Daulatabad also known as Devagiri, is a town which includes the Devagiri-Daulatabad fort. It is a 14th-century fort city in Maharashtra state of India, about 16 kilometres (9.9 mi) northwest of Aurangabad. The place was originally named Devagiri. It stands on a conical hill, about 200 meters high. Much of the lower slopes of the hill has been cut away by Yadava dynasty rulers to leave 50 meter vertical sides to improve defenses. The fort is a place of extraordinary strength. The only means of access to the summit is by a narrow bridge, with passage for not more than two people abreast, and a long gallery, excavated in the rock, which has for the most part a very gradual upward slope .The city is said to have been founded c. 1187 by Bhillama V,son of Mallugi, a Yadava prince who renounced his allegiance to the Chalukyas and established the power of the Yadava dynasty in the west.He took over the Chalukya capital of Kalyani in 1190 and founded Devagiri (now Daulatabad) as the capital of the Yadava dynasty.The Yadavas of Devagiri patronised Marathi which was their court language.There is a belief that Devagiri was built in 1203 AD by a Dhangar or herdsman who acquired vast wealth by his good fortune. He had a brother who was a shepherd named ‘Raja Ram’ and in correlation with it he assumed the rank of a Raja (King).
Alauddin Khalji was a nephew and a son-in-law of Jalaluddin Khalji, the ruler of the Delhi Sultanate. At that time, he was the governor of a province within the Sultanate and lived in the provincial capital Kara. The Yadava kingdom was located to the south of the Sultanate, in the Deccan region. The Paramara and the Chandela kingdoms, which separated the Delhi Sultanate and the Yadava kingdom, had declined in power. Alauddin wanted to usurp the power from Jalaluddin and had decided to plunder other kingdoms to raise money towards this objective. During his 1293 raid on Bhilsa, he had come to know about the immense wealth of the Yadava capital of Devagiri.Ramadeva, was a ruler of the Yadava dynasty of Devagiri region in India. He seized the throne from his cousin Ammana, and expanded his kingdom by fighting his Hindu neighbours such as the Paramaras, the Vaghelas, the Hoysalas, and the Kakatiyas.Nagadeva-Charita states that Ramachandra killed Ammana, and that Ramachandra’s ultimate defeat against the Muslims was a result of this sin.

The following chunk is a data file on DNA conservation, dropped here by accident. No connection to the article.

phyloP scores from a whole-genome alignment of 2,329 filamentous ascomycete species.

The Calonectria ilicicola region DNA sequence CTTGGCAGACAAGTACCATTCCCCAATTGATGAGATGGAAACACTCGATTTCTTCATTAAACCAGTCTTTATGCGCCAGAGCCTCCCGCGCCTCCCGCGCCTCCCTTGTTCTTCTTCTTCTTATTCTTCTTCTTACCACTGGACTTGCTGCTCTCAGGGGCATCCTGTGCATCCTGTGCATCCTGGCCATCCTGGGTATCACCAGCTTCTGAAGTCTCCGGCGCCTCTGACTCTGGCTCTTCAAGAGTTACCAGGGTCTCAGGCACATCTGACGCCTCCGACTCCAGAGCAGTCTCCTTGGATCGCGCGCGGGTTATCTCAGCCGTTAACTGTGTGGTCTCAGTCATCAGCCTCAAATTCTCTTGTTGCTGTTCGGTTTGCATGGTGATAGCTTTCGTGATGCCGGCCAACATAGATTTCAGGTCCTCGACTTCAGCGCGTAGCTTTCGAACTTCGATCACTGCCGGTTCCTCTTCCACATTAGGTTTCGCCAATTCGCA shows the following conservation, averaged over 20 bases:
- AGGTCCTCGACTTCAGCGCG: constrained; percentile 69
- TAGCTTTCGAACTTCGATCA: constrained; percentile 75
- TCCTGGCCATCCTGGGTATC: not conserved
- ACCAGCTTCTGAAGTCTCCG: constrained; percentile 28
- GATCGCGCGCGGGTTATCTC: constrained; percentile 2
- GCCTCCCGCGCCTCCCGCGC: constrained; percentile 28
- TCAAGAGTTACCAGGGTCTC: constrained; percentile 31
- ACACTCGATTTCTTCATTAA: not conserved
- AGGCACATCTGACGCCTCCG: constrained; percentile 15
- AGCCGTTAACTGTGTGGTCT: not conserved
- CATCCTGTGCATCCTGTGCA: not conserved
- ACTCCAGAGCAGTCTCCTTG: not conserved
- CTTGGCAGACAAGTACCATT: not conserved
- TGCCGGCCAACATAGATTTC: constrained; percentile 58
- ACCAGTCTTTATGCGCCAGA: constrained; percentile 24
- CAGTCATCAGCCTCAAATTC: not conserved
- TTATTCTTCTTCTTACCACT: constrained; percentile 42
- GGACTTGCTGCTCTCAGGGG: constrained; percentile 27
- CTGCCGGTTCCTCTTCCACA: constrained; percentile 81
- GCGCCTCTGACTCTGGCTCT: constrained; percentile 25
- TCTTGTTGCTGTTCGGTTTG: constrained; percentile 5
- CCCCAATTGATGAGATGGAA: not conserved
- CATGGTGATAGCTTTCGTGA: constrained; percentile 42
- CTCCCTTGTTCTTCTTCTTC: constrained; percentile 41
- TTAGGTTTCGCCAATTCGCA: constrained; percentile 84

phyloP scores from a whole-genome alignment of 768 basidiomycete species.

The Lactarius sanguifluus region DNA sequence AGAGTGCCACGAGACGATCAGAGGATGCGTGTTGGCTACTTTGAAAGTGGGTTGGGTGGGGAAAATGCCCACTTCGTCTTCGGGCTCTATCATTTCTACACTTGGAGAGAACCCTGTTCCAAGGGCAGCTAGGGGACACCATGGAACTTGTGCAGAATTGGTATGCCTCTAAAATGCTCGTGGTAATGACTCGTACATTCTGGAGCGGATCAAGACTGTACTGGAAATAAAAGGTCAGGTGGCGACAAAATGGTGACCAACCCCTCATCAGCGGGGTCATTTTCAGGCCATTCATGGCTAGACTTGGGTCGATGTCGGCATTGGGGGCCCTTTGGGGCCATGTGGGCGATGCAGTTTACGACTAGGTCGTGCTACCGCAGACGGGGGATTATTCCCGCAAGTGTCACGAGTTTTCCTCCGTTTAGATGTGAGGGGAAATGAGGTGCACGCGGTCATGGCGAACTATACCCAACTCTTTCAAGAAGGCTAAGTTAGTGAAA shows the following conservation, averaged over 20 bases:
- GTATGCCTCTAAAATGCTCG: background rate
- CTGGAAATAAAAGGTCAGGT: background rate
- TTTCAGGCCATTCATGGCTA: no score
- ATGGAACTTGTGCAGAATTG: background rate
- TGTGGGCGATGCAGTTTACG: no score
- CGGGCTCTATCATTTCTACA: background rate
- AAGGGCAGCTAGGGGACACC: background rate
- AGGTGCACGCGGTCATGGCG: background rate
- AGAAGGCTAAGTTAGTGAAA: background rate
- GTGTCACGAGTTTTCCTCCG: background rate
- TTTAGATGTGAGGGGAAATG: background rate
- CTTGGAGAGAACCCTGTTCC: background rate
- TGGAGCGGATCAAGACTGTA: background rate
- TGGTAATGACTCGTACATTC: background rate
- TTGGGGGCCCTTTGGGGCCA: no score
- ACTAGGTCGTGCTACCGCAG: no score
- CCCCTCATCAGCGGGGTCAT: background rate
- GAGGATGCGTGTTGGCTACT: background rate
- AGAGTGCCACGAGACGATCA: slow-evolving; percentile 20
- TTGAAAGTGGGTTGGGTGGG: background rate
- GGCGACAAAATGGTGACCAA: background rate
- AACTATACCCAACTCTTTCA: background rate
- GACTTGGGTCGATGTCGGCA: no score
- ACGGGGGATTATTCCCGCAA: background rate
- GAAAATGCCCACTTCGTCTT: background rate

Over the next few years, he made preparations to attack Devagiri. He intended to complete the raid secretly and in a very short time, to avoid suspicion of Sultan Jalaluddin and to prevent any countermeasures by the Hindu kingdoms of Deccan.Therefore, he spread the false news that he was marching to Chanderi. He handed over the administration of Kara to Ala-ul-Mulk (the uncle of Ziauddin Barani), who sent fabricated news about Alauddin’s movements to Jalaluddin.
On 26 February 1296, Alauddin left Kara with an 8000-strong cavalry. He marched to Chanderi, and then secretly moved to Bhilsa. Next, he crossed the Vindhya range, and reached Achalpur. Until this point, Alauddin had moved quickly to prevent any attacks from the local rulers of central India. However, at Achalpur, he allowed his troops to rest for two days to prepare for the raid. To avoid any attacks, he spread the news that he was a discontented nobleman who had come to seek asylum after rebelling against Jalaluddin.